Take a nap every afternoon. When you go out into the world, watch out for traffic, hold hands, and stick together.
Be aware of wonder. Remember the little seed in the styrofoam cup: The roots go down and the plant goes up and nobody really knows how or why, but we are all like that.
Goldfish and hamsters and white mice and even the little seed in the Styrofoam cup-they all die. So do we.
And then remember the Dick-and-Jane books and the first word you learned-the biggest word of all - LOOK.
Everything you need to know is in there somewhere. The Golden Rule and love and basic sanitation. Ecology and politics and equality and sane living.
Take any of those items and extrapolate it into sophisticated adult terms and apply it to your family life or your work or your government or your world and it holds true and clear and firm. Think what a better world it would be if all--the whole world--had cookies and milk about three o'clock every afternoon and then lay down with our blankies for a nap. Or if all governments had a basic policy to always put thing back where they found them and to clean up their own mess.
And it is still true, no matter how old you are-when you go out into the world, it is best to hold hands and stick together."
Saturday, April 3, 2010
Simply put, they make a working girl's life so much easier.
I remember this one time a year or so ago when I thought if it wasn't for a certain individual who had displayed a willingness to just go with the flow given the fast-paced, deadline-driven nature of the given work assignment, I probably would have had to chop my head off or something similarly disastrous. Thank you, thank you to all the flexible people out there, I appreciate you!
This got me to thinking about all the qualities I admire and appreciate most in a co-worker (*sniff* now that I don't have any ... ok, sorry, I'll stop whining now). What qualities do these diamond in the rough people have that I wish I had? What is truly admirable? See my top five list below of qualities that I think would make a gold-standard co-worker (or just general individual) should he/she possess all five:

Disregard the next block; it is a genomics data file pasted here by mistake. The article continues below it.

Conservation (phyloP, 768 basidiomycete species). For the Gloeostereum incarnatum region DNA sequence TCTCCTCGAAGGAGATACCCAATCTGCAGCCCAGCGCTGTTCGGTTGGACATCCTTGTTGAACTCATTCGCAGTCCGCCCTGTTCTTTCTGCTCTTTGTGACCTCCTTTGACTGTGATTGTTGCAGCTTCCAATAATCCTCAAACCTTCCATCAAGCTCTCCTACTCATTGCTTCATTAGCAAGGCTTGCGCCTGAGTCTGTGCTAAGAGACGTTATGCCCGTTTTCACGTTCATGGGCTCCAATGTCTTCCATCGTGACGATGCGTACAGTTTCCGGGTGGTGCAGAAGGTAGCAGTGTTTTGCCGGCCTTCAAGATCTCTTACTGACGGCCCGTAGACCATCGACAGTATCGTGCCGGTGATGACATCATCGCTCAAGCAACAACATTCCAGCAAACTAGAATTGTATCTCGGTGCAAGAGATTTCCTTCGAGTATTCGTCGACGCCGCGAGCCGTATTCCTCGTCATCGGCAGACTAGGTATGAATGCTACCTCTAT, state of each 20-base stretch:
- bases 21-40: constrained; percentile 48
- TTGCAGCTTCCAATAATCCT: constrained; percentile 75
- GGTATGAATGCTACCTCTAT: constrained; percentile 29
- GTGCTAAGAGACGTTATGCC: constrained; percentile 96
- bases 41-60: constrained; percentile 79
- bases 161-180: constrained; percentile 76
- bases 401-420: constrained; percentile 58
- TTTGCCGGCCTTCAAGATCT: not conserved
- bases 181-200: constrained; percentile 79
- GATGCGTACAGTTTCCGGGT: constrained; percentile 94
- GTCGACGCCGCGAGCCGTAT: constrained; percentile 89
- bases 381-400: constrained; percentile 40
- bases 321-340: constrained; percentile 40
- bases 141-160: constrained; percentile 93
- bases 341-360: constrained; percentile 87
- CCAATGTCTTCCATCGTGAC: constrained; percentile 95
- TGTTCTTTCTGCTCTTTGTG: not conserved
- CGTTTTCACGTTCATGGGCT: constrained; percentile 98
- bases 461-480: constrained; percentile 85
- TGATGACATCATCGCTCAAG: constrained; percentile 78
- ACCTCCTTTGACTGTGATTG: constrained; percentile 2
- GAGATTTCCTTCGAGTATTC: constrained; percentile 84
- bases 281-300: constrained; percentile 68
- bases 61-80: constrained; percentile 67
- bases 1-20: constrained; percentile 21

Thoughts? And I don't know about you, but in my opinion, it's not often you get to work with someone who embodies all five of these qualities. Seriously ladies, if a co-worker, friend, relative, or whoever is even one of these things, and genuinely at that, then I am super impressed and totally drawn to that person in hopes that some of it will rub off on me.
What do you think are the most important qualities in a co-worker?
Thursday, April 1, 2010
“Hello. My Name is Healthcare Working Girl and I am a pen addict.”
They fan out across my desk in a veritable rainbow of inky fabulosity. Reds. Blues. Blacks. Greens. Purples. Pens are my weakness. Thanks to the technological age I’ve done less handwriting in my adult life with most of my time spent pecking away at computer keyboards but pens own my heart. I love the way a good pen feels in my hand, the way a well designed pen just screams “write with ME!” and the way my handwriting seems to improve dramatically when switching from a bland pen to one created with folks like me in mind. Folks who know pens, who will stop to examine an unfamiliar pen left at a sign in table, sniff pen tips to check the ink quality, and know the perfect paper to pair with a particular pen. I’ve occasionally, unconsciously, walked off particularly well writing pens in unusual colors laying at such a sign in table! Totally involuntarily! Tragic though, since I will also retrace my steps all across town if I misplace one of my beloved writing tools!
I’ve tried out nearly every pen on the market, transitioning over the years from ball point to gel to roller ball. A few years ago, in my past life as a hotel working girl, the daughter of the CEO of Pilot pens took a job with us as an operator. Besides causing people to think they had dialed a 900-number whenever she answered the phone with her oh-so-seductive tone, she showered me with pens in every color and variety. Even pens that had not yet hit the market! She was a pusher and I was a fiend for any good pen she threw my way! I thought I had died and gone to pen heaven!
Pilots have since been my brand of choice but recently, a co-worker gifted me a brand new, blue Sharpie pen and I haven’t been able to put it down. To me, there’s no greater motivation to sit down and write than a fine writing instrument waiting to make contact with a crisp sheet of paper. Yeah, its archaic at this point and my children will probably never understand the simplistic wonder of a pen but I’ll continue scribbling in notebooks, doodling in meetings and scrawling out my thoughts in ink. How about you? Is handwriting going the way of the dinosaur?